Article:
Monkey Raptor

Tuesday, May 13, 2014

Math: (Shortcut for) Simplifying (Denesting) Nested Square Roots

This is a senior high Algebra material.
If you're teaching (or tutoring) or probably still in high school, this method is kinda easy to understand. Kinda.

The basic form looks like this :

two nested radical

Let's go to the methods and examples


The plus thingy

simplifying two nested radical with plus sign
√4 + √3 = 2 + √3

The minus thingy

simplifying two nested radical with plus sign
I forgot to put how to come up with 12 = 4 · 3 and 56 = 8 · 7.
The simplest way is to factor the number within the last square root. Then find the ones which if added will produce the first number.

For instance √(8 + 2√15)

We have 8 as the first number and 15 as the last one.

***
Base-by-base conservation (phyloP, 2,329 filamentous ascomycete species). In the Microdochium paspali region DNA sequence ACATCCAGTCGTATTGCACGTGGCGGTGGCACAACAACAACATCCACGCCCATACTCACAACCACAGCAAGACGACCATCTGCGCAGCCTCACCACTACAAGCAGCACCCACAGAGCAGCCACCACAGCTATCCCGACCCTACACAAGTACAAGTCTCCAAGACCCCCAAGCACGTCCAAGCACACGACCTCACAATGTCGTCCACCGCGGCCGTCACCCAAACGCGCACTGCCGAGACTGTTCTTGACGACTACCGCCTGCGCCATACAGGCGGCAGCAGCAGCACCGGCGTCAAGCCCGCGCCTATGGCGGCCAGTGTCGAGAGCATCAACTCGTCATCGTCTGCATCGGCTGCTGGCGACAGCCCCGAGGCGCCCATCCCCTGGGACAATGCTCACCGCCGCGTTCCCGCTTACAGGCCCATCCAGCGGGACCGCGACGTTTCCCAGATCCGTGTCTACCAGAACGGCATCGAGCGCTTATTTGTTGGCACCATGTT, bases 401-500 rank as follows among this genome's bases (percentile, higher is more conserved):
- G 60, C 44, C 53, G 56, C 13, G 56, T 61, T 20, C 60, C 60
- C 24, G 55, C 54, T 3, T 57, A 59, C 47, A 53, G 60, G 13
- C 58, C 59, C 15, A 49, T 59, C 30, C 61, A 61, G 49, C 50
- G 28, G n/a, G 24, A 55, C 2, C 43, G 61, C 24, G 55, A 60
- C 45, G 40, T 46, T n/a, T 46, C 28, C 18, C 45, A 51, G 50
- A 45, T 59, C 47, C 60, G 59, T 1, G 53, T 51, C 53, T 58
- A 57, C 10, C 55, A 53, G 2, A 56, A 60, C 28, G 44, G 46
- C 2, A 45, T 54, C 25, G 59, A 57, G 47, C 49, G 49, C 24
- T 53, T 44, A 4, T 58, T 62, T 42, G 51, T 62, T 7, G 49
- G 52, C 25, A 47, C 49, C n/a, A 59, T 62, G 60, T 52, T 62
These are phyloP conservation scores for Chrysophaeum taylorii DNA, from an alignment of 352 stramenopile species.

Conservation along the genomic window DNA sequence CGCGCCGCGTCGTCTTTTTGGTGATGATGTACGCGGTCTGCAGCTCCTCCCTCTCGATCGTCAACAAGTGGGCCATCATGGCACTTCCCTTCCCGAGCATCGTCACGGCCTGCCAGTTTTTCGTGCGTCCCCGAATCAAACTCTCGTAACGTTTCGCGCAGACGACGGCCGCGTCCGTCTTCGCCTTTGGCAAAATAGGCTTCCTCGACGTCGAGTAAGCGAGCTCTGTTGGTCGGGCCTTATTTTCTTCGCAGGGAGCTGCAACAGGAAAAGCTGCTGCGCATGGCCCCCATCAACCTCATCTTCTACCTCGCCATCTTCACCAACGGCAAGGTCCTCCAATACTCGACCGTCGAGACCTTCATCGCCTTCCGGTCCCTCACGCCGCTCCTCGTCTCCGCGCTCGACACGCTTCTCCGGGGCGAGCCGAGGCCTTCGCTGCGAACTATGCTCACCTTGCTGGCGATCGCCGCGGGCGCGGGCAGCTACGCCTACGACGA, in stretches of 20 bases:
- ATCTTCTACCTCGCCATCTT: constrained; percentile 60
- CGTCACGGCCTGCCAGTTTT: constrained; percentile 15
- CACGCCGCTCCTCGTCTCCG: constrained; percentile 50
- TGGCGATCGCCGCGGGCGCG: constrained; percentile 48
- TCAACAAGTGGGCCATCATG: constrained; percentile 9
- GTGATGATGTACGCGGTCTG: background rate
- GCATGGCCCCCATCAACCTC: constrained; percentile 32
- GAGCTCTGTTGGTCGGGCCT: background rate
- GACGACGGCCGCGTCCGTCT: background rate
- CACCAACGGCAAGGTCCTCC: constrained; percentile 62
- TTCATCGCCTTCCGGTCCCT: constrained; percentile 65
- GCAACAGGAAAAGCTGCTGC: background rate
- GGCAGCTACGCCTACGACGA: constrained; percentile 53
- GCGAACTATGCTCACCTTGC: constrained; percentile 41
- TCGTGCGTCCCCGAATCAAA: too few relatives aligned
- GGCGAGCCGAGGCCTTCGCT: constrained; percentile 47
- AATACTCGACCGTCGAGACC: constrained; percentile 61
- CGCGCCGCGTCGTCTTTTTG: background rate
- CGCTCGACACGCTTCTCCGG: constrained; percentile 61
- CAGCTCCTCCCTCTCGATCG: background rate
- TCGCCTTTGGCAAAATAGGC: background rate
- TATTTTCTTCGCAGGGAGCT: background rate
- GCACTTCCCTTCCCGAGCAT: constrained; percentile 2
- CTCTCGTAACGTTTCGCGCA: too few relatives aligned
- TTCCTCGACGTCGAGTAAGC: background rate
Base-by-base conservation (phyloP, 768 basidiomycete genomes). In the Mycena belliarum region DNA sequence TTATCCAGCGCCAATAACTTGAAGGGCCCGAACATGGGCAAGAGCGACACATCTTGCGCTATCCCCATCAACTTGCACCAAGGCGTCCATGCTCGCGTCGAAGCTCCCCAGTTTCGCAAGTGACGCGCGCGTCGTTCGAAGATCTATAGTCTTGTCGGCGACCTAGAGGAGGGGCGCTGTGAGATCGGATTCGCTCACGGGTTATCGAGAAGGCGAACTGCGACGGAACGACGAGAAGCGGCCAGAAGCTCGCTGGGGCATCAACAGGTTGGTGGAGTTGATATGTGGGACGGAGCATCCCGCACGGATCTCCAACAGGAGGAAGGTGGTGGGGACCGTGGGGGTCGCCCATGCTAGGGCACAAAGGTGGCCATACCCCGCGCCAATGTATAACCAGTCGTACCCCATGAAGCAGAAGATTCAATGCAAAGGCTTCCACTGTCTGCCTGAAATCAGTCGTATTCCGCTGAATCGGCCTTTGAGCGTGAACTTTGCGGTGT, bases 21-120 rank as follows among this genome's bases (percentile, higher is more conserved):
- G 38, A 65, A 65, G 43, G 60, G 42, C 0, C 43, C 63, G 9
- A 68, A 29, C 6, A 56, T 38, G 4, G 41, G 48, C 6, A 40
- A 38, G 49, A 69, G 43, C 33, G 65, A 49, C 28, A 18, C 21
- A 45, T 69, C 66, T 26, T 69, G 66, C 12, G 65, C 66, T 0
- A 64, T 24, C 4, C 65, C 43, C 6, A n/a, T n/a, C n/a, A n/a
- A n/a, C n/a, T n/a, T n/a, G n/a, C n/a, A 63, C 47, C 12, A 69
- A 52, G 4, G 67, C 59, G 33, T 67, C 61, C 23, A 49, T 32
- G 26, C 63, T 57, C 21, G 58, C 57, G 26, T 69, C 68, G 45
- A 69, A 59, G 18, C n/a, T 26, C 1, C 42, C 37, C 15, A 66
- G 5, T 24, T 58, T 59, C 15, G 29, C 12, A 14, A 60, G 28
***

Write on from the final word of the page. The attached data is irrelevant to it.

Factors of 15 :
  • 1 · 15 = 15
  • 3 · 5 = 15
Therefore, we choose the 2nd one, the 3 · 5 = 15
because 3 + 5 = 8
So we have x = 3 and y = 5
We put all together : √(8 + 2√15) = √3 + √5

Trick #1

trick #1 of simplifying two nested radical

Trick #2

trick #2 of simplifying two nested radical

If you wanna clarify the simplified forms above, you can go to Wolfram Alpha ➡ then type the complicated-er forms from my examples.

This is fun.

Math: (Shortcut for) Simplifying (Denesting) Nested Square Roots
https://monkeyraptor.johanpaul.net/2014/05/math-shortcut-for-simplifying-denesting.html

4 comments

  1. What if the nested radicand doesnt have any coefficient.

    ReplyDelete
    Replies
    1. What about that? Please be more specific by writing an example problem of that, or you could link an image/url.

      Delete

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